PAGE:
I don’t save seeds of F1 (first generation) hybrids because they lose hybrid vigor, don’t come true to type and most are patented anyway. Tomatoes, peppers and eggplants are ninety plus percent self pollinated and will come true to type if they are not a hybrid.
I save seeds of a favorite lettuce with success. Herbs such as dill self seed or can be collected and sown in either fall or spring.
What does and doesn’t work in terms of “the birds and bees” of the garden? Cucumbers do not cross with pumpkins, squash or melons but readily cross with each other.
Varieties of summer squash will cross with one another and with pumpkin. They don’t cross with winter squash. Cantaloupes do not cross with cucumbers, watermelons, pumpkins or squashes. Winter (fall) squash doesn’t cross with melons, pumpkins or summer squash. Sweet corn crosses with itself and also with field corn.
Potatoes by the way don’t cross with tomatoes. When potatoes produce fruit on the plants those aren’t a tomato, just a potato fruit. Propagate potatoes by saving and cutting tubers into seed pieces with an eye (sprout), not from potato fruit.
Many people prefer to buy seed and it generally is one of the least expensive investments in the garden.
I get a question every year from a Colorado gardener who claims they purchased seed and the plant produced a garden fruit monstrosity. Maybe a mix up occurred at the seed producer or more likely the seed of a hybid variety reverted to parental characteristics from last year's fruit dropped in the garden.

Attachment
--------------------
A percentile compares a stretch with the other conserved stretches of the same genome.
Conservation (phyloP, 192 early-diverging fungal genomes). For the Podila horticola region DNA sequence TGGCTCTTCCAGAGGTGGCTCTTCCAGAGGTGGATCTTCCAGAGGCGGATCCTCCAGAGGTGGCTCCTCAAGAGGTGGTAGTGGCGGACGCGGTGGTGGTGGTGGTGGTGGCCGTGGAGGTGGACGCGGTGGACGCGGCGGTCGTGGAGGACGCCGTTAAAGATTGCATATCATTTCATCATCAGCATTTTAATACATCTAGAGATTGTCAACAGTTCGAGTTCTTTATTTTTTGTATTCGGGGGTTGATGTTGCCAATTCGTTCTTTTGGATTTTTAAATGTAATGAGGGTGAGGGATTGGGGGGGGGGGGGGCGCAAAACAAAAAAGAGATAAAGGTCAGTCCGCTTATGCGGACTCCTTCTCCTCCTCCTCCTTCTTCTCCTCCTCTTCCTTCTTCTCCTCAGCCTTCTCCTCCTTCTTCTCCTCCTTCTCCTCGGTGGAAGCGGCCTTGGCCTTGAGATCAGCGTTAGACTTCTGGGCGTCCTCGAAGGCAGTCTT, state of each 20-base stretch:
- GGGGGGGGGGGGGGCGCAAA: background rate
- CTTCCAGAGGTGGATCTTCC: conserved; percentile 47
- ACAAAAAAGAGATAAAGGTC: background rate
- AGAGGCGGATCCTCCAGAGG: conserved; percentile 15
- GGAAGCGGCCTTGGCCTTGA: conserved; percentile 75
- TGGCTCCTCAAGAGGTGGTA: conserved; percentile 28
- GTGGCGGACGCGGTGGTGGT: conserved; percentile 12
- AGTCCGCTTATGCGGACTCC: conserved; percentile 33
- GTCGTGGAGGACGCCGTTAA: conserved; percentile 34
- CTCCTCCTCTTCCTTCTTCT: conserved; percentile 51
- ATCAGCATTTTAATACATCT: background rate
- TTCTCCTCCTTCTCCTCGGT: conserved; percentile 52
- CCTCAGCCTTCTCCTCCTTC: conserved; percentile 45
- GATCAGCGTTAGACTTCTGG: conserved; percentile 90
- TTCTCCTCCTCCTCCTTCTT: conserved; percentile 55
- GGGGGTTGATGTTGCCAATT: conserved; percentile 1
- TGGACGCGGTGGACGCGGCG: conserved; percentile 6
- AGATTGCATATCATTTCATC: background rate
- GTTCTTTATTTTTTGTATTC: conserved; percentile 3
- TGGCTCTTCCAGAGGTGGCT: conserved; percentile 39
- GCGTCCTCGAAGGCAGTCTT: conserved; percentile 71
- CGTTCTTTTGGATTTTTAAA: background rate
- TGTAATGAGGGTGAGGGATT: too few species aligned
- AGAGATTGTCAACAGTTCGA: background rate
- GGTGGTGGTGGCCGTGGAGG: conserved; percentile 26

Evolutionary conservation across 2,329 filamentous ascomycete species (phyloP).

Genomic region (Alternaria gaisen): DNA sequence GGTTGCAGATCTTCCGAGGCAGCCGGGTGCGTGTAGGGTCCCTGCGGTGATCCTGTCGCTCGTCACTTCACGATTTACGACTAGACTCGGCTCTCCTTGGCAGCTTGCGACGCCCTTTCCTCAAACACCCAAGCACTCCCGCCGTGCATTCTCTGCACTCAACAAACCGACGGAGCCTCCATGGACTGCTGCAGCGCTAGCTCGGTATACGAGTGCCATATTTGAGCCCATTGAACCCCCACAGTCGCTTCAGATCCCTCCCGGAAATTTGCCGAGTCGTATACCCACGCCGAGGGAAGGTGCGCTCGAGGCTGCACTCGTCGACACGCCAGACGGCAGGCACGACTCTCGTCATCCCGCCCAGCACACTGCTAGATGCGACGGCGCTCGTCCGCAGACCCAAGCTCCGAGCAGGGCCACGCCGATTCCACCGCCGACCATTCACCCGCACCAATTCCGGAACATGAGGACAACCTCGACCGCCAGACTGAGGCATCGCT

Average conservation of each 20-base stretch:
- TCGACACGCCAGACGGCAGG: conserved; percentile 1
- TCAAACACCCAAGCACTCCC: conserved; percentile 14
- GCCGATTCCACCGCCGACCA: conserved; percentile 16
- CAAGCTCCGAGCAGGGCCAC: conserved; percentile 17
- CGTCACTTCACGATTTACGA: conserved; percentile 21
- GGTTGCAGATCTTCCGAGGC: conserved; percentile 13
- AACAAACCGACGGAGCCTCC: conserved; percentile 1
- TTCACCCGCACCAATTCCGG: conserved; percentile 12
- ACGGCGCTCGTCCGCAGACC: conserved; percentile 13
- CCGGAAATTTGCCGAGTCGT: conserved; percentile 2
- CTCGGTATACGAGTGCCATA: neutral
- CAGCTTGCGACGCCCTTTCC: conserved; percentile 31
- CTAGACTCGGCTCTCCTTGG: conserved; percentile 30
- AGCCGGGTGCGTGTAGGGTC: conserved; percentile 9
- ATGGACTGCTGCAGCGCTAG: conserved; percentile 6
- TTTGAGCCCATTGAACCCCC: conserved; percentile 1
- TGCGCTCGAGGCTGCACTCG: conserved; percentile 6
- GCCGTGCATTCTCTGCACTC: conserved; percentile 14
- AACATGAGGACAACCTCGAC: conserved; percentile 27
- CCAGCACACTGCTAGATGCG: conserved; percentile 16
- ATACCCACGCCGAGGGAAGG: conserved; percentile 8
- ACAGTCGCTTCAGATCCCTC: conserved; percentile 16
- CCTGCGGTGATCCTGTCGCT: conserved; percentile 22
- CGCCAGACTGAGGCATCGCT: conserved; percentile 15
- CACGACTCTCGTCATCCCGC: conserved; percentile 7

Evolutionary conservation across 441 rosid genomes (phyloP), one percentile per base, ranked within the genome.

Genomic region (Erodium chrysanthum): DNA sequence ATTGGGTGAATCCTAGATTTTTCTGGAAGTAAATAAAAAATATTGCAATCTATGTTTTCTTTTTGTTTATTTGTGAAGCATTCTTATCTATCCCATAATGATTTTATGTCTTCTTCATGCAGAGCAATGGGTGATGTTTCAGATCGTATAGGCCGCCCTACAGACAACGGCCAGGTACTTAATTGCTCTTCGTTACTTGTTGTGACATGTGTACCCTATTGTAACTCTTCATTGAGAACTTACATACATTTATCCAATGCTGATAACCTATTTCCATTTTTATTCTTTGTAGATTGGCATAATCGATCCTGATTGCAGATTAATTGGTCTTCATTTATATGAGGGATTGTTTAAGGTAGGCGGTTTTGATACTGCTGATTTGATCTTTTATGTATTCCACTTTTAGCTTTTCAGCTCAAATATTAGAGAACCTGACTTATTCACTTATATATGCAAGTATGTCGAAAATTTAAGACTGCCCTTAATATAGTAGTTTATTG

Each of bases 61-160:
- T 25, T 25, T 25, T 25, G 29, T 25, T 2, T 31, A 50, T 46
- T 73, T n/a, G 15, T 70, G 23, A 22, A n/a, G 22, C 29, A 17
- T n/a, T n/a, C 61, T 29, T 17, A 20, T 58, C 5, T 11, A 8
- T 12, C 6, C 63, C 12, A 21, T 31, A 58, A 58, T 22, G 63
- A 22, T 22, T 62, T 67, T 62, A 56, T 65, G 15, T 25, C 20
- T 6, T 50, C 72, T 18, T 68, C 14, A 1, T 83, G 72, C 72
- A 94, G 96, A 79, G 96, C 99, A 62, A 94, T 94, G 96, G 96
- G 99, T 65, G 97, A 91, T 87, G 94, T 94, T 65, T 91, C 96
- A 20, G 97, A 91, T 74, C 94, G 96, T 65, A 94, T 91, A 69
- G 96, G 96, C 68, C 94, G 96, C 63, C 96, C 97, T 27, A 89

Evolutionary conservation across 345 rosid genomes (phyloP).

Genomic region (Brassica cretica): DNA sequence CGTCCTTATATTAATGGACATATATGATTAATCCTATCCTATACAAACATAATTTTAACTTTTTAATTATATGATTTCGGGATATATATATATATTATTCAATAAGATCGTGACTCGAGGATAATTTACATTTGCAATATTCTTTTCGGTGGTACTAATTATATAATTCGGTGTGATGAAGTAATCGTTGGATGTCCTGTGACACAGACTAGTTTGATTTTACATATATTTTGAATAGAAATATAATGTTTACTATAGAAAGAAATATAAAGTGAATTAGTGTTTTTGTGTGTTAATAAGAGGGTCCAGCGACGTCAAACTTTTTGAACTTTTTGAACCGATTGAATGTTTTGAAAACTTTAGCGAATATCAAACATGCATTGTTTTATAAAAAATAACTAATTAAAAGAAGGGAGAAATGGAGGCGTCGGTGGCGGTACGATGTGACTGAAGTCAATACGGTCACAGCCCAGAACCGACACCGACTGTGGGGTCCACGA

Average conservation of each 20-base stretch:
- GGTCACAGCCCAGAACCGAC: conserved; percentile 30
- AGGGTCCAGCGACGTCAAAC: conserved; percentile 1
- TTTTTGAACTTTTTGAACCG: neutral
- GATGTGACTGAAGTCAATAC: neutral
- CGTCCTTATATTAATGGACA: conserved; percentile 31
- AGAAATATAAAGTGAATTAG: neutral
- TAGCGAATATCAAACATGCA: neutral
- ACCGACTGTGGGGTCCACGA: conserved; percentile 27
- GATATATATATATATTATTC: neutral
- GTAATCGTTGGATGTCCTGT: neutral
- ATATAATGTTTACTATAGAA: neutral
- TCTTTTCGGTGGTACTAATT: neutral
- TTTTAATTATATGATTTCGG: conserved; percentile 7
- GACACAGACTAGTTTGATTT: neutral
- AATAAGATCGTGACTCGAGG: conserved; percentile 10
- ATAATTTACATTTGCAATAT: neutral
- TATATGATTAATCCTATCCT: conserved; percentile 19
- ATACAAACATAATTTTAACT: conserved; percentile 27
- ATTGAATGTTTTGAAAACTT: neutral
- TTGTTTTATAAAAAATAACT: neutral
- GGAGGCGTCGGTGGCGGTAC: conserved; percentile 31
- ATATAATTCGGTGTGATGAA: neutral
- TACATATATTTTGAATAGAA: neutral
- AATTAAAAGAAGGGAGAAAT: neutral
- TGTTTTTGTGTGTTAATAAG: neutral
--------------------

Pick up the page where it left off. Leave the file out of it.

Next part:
“Weird” crosses won’t show up in the year they are made. Crossed plant genetics are stored in the seed and don’t affect the fruit characteristics the year of the cross. The exception is sweet corn where crossing can affect the taste of the kernels that same year.
Certain crosses are genetically impossible because chromosome numbers aren’t the same, won’t successfully match up and can’t produce viable seed. See chromosome numbers below.
Vegetable chromosome counts
Like chromosome numbers need to be present to even think that crossing is possible (pumpkin and summer squash). Genetically distant and totally unlike plants won’t cross even if numbers happen to be the same (cantaloupe and tomato).
- Cantaloupe 24
- Cucumber 14
- Potato 48
- Pumpkin 40
- Summer squash 40
- Sweet corn 20
- Tomato 24
- Watermelon 22
- Winter squash 24
[Pumpkin photo credit Carl Wilson]